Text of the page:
We then returned to Union Square to enjoy some beer, sunshine, and people watching. Actually, we ended up doing a fair amount of pigeon watching as well. A particularly persistent pigeon kept pecking at a clear plastic container that housed a woman’s sandwich. Although confused and flustered (Damn it! I can see the sandwich. It’s right there! What is this cursed invisible barrier?), the pigeon persevered. Occasionally, it turned around and, feigning nonchalance, started to walk away, only to dart back and peck at the container again, as if the element of surprise would somehow cause the plastic container to surrender its contents. Eventually, the sandwich owner noticed the pigeon’s antics, pulled her sandwich closer to her and shooed the bird away. I felt kind of bad for the pigeon. Good effort!
While in Union Square, we took the opportunity to recreate (well, sort of) a couple more honeymoon photos. Along with several other locations in the city, each of the four corners of the square has a painted heart sculpture. We took a couple of pictures with the hearts on our honeymoon, the first year the sculptures were there, not realizing at the time that the hearts would be part of a continuing annual art installation, with new ones being placed and eventually auctioned off each year.
Later that evening, we went to the Starlight Room for pre-dinner cocktails and more lovely views of the city.
We wrapped up the evening with dinner at Millennium, which I had been highly anticipating after hearing many good things about the place. Unfortunately, it fell rather short of my expectations. Although we had made reservations a few days earlier, our first inkling that there was a prix fixe menu that evening came when the menus were put in front of us. Had I known this in advance, I would have made reservations for another night when the regular menu was available. But, it was our final night in San Francisco, it was after 9:00, so we had little choice but to go with it. The theme of the menu was “Southern Comfort”– traditional southern foods made with a vegan twist (and a fair amount of snark it seemed if you read the menu). It’s not that anything we ate was bad, it was just not what we were expecting. When I think of high-end vegan food, I don’t expect anything Dorito-encrusted. Heck, I wouldn’t have even guessed Doritos were vegan (apparently, certain flavors are). Also, you can dress up iceberg lettuce all you want, but it’s still iceberg lettuce. The dim sum tater tots were decent, because well, how can you not like tater tots? Still, it was not the kind of thing I had expected from and allegedly gourmet establishment. Dessert was an “ice cream” concoction, and we were directed to the table of toppings where we could customize it to our liking–or, presumably, we would have been able to if there had been anything but a few dregs of toppings left. All that, in combination with the seemingly indifferent waitservice, made for a somewhat disappointing last dinner of our trip.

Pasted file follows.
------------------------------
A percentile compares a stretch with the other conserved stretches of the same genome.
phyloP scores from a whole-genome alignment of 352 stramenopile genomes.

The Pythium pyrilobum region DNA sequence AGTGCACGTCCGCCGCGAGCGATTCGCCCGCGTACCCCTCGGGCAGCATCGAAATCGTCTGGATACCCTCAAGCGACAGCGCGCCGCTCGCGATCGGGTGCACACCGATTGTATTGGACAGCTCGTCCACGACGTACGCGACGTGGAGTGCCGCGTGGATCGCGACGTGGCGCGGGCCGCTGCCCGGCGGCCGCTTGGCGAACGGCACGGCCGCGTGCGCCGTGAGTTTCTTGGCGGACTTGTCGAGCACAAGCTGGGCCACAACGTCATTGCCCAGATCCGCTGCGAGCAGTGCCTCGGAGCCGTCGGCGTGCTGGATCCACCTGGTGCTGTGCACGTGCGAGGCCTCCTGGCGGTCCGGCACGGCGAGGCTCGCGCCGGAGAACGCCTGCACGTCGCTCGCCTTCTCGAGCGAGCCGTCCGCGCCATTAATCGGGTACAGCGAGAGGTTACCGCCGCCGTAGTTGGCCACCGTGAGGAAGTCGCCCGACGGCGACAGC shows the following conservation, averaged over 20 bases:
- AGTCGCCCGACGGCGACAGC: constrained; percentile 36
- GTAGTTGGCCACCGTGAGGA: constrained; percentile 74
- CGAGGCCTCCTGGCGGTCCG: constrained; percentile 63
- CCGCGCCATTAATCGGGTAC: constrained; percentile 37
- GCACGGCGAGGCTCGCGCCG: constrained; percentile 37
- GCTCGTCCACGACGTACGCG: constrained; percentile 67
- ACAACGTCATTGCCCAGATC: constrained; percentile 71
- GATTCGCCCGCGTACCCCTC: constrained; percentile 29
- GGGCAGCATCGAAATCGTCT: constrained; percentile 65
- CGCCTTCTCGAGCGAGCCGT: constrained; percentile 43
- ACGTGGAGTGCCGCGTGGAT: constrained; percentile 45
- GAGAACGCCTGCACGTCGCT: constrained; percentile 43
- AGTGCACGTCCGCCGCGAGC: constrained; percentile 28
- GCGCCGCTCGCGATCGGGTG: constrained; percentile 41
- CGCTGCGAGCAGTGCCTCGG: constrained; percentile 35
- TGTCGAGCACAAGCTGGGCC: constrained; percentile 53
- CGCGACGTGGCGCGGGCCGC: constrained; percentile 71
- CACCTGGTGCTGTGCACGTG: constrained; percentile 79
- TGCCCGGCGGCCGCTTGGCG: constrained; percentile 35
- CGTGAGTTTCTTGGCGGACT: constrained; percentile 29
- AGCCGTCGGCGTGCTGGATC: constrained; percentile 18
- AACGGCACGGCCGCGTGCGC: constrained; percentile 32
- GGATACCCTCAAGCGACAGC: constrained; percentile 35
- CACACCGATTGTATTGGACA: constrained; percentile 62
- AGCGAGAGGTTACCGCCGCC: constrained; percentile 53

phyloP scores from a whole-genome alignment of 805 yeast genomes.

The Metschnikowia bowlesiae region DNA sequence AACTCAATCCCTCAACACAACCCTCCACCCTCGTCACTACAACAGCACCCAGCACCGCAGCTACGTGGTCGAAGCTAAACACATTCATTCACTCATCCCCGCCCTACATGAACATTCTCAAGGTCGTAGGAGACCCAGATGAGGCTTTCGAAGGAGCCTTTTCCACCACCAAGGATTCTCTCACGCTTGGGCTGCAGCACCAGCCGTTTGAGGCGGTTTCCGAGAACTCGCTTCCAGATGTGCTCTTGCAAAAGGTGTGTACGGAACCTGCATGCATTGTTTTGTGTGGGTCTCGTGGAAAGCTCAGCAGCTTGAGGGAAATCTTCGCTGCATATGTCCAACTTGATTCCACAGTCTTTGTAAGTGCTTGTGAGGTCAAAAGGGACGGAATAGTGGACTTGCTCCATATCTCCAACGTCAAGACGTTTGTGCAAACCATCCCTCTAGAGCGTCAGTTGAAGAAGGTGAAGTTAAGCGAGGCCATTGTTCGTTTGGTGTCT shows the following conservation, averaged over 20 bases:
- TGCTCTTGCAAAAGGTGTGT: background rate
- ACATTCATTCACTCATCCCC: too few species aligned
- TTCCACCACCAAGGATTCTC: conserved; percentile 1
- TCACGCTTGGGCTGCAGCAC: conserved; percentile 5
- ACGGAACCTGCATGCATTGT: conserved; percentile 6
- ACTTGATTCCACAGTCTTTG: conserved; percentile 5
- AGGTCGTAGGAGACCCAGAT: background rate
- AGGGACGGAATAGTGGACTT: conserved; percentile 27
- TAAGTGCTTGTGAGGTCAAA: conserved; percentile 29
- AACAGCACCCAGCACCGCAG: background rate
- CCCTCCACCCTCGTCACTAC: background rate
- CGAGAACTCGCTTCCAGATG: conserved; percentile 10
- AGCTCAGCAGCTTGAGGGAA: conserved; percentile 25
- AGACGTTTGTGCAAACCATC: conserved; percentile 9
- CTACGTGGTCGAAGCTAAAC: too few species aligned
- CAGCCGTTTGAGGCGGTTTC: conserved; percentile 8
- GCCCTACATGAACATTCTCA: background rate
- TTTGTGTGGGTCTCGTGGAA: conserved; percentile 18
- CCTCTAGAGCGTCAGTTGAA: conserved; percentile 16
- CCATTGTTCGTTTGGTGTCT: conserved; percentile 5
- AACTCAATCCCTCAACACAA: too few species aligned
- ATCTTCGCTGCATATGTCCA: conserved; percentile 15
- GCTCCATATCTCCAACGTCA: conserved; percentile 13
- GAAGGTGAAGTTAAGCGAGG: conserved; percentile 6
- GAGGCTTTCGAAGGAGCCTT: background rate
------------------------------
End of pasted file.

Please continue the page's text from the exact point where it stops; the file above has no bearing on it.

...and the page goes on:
So as not to end on a sour note, we agreed to go out for breakfast the next morning. Each day we had passed David’s Delicatessen and had been amused by signs under the awning that said things like, “Mel Brooks doesn’t eat here, but we think he’d like it if he did,” and so we figured we’d give it a try. It’s a cute place a 50’s diner kind of vibe and mostly counter seating. The apple pancake was delicious, and I had one final mimosa before vacation ended and day drinking would no longer be a regular occurrence. Also, there were chickens! Okay, they were ceramic, but they were very cute, and, especially after the Sonoma chicken letdown, they left me with a smile to round out an altogether wonderful trip.